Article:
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Interview: Alan Goodwin talks about Greene Lyon

Alan Goodwin is a District Court Judge, but writing has been Alan’s passion since he was a teenager; he is also an avid reader with an enduring love of both fiction and non-fiction, especially history and biography. He has a particular interest in science, its history and its impact on the way we live.

Greene Lyon is Alan’s second novel. His previous publications are the bestselling novel Gravity’s Chain, published in Australia and New Zealand by HarperCollins, and the non-fiction book Working with Psychologists, co-authored with Llewelyn Richards-Ward. Alan talks to NZ Booklovers.

Tell us a little about Greene Lyon

The novel tells the ‘true’ story of Isaac Newton and the falling apple, one of the great historical myths.

The book combines real aspects of Newton’s life with entirely fictionalised parts and explores the murky divisions between magic beliefs and early scientific discovery.

The story centres around Newton’s obsessions and secretive nature. He wants to understand the universe, which he believes is the manifestation of God’s power, but is haunted by darker impulses and a passion for Alice Cutler, a girl from his youth, who bears the mark of a witch. When Alice’s life is threatened by a witch finder, Isaac’s life unravels, driving him to scientific creation and a choice to banish Alice with fatal consequences.

What inspired you to write this book?

I am entirely non-scientific and studied no science subject beyond elementary level, but scientists and how they formulate their theories has always fascinated me, more for the creative aspect than the actual science. And they don’t come any bigger than Isaac Newton. So, the book started from wanting to write about the discovery and its links with alchemy. It developed from there.


What research was involved?

I knew about Newton’s life from before starting the book, having read several biographies, so research on him was more about specifics of time and place. There was a lot of research around alchemy, apothecaries, witchcraft, and seventeenth century living. I wrote a rough first draft with little specifics, and then researched what was required from there.


What was your routine or process when writing this book?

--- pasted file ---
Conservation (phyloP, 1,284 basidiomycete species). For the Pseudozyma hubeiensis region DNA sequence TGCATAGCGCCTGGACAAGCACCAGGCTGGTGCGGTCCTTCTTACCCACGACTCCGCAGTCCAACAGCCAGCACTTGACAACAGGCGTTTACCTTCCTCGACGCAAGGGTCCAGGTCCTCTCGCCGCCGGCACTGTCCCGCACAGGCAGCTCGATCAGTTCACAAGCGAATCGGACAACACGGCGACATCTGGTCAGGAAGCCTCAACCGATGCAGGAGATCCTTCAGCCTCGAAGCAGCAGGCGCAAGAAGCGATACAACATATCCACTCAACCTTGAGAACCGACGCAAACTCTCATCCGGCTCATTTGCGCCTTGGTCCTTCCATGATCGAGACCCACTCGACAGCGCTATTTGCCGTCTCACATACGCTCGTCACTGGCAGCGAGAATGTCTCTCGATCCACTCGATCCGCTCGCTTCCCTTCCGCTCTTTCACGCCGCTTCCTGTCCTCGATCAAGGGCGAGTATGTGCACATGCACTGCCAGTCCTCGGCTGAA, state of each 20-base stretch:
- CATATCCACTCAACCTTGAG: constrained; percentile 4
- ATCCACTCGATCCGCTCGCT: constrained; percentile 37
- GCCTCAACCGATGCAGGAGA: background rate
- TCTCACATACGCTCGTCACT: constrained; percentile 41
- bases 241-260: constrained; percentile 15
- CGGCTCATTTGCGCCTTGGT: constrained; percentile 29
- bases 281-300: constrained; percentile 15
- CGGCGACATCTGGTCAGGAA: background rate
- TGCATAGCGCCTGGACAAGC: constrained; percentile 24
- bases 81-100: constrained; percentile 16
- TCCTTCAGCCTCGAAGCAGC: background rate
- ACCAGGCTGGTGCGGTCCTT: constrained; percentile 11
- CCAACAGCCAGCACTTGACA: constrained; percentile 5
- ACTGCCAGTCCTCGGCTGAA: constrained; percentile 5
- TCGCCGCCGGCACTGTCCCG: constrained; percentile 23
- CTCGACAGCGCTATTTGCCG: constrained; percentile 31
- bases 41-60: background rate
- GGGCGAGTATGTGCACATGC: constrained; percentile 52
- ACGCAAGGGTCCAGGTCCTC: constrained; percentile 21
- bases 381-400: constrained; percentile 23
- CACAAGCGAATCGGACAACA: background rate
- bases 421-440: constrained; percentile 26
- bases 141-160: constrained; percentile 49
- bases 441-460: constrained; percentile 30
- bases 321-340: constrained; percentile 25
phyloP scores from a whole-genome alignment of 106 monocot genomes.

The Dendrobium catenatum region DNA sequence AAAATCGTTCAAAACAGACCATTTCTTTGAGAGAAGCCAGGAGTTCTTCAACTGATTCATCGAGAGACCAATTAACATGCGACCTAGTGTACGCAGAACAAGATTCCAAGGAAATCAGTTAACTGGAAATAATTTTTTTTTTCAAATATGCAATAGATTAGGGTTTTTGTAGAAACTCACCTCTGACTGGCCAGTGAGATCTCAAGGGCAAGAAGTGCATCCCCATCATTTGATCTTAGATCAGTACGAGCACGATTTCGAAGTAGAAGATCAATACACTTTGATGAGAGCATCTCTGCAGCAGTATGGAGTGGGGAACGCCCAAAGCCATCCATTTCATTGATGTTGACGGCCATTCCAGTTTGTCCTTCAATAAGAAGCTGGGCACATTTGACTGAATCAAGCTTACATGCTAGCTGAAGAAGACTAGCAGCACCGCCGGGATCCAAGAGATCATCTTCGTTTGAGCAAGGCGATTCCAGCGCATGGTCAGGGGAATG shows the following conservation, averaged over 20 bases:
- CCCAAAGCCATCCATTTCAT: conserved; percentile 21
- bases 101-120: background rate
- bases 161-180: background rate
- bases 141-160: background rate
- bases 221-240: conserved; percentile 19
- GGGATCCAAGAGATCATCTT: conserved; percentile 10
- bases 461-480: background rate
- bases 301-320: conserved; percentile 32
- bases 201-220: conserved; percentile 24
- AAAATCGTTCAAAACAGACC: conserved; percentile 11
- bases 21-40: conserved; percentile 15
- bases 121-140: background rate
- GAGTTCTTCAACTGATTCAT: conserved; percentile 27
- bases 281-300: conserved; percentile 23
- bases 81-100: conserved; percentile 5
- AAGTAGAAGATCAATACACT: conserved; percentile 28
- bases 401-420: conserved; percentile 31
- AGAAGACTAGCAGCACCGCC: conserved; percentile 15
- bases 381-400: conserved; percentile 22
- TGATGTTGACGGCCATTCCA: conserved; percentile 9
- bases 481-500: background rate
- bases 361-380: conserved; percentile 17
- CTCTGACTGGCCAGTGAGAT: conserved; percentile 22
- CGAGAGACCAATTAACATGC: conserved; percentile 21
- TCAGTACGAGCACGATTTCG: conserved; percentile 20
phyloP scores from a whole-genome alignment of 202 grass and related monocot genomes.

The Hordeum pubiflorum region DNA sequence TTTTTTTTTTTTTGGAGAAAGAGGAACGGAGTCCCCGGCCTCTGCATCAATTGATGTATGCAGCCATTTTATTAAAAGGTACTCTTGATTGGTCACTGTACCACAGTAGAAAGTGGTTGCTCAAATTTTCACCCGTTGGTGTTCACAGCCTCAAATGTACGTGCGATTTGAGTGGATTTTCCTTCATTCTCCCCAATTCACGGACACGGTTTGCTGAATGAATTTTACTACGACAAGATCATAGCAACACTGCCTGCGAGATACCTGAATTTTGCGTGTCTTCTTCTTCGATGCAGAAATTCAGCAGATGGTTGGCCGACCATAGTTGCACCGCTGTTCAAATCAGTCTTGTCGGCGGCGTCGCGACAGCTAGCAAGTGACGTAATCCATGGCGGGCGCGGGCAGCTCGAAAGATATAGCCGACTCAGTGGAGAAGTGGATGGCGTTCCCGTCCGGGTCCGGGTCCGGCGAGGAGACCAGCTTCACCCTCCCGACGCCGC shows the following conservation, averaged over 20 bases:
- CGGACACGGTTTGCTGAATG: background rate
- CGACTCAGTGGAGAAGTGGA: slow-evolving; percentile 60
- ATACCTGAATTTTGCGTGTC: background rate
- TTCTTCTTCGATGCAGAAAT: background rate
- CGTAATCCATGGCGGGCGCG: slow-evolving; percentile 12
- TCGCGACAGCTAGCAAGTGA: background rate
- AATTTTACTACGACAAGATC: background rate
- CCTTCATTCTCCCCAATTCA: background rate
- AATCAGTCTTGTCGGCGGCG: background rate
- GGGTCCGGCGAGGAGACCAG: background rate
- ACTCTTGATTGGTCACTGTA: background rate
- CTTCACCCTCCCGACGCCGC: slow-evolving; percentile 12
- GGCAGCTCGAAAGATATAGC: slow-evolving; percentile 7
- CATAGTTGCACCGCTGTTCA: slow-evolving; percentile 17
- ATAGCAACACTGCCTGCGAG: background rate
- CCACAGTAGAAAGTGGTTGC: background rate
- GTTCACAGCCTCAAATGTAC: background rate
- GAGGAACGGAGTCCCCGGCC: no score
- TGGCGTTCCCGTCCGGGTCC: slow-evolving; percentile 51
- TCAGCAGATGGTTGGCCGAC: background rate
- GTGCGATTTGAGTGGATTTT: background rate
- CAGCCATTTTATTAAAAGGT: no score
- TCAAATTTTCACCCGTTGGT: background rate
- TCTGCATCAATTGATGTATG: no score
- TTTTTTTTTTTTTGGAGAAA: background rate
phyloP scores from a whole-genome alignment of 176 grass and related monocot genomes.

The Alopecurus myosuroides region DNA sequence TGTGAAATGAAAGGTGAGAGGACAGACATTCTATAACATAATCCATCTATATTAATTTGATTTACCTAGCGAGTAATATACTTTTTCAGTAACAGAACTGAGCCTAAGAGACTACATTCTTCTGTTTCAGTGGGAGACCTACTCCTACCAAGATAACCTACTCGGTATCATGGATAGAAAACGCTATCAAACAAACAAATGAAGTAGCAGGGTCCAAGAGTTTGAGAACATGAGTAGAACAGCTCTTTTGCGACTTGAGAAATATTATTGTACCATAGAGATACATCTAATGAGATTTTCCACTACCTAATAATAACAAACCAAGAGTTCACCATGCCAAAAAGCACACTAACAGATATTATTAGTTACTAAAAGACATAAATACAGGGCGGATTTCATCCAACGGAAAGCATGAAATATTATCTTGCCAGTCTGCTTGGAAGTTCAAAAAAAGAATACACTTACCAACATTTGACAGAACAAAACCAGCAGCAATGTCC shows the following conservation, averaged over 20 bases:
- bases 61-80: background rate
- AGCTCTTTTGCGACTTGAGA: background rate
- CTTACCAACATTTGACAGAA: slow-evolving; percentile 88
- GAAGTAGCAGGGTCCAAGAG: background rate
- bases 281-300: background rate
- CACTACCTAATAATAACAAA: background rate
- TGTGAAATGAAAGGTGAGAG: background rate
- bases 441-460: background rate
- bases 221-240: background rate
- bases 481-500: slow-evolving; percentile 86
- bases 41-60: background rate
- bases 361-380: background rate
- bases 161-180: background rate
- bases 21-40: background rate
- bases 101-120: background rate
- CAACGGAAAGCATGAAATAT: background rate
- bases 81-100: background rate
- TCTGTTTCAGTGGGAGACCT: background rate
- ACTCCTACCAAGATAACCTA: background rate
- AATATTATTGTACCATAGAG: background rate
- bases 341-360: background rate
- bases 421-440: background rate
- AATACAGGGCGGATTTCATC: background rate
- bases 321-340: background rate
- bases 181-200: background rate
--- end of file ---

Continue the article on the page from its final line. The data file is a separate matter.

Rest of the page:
The book took ten years to write and so there were several changes in routine over the years as my work demands changed. However, in essence I’ve always had four core rules:

  • A weekly page count, that varies according to what I have on in the week.

  • An hour of writing, on an evening I’m at home during in the week and completing the page count at the weekend.

  • Always end a session on what I call the ‘downslope’, in other words a place that is easy to pick up from the next day, even if it means cutting a writing time short.

  • Never getting hung up on what I’m writing must be right – it can always be corrected or improved in the next draft. Because I write in short bursts, I try not to get bogged down. The first drafts are very much thrown down to see what sticks.


If a soundtrack were made to accompany this book, name a song or two you would include.

I am a lifelong Genesis fan, so there would have to be one of their songs – possibly Ripples, when Isaac and Alice are in a glade together close to the end.

Rhiannon by Fleetwood Mac, a song about a witch, so perfect for an Alice scene.

If your book was made into a movie, who would you like to see playing the lead characters?

Old Newton would have to be Jonathan Pryce, I have always thought him a dead ringer when you look at paintings of Newton in his later years.

Young Newton, I’d go for Timothee Chalamet, he looks like a young man grappling with his demons.

Florence Pugh for Alice. I know she is older, but somehow, she always came to mind when I was writing Alice.


What did you enjoy the most about writing Greene Lyon?

Being able to write about scientific discovery that pulled in a story arc, which in turn informed the discovery. All made up, of course.


What did you do to celebrate finishing this book?

I genuinely don’t recall any kind of celebration. No champagne or cigars, perhaps more relief I’d made it to the end.


What is the favourite book you have read so far this year and why?

Unquestionably, Question 7 by Richard Flannigan. As well as being one of the best current writers, his playing with form defies categorisation and he has produced something unique. 

What’s next on the agenda for you?

I have three ideas for novels in progress; I’m working on all of them to see which one carries me along. Too early to say which one is out ahead.


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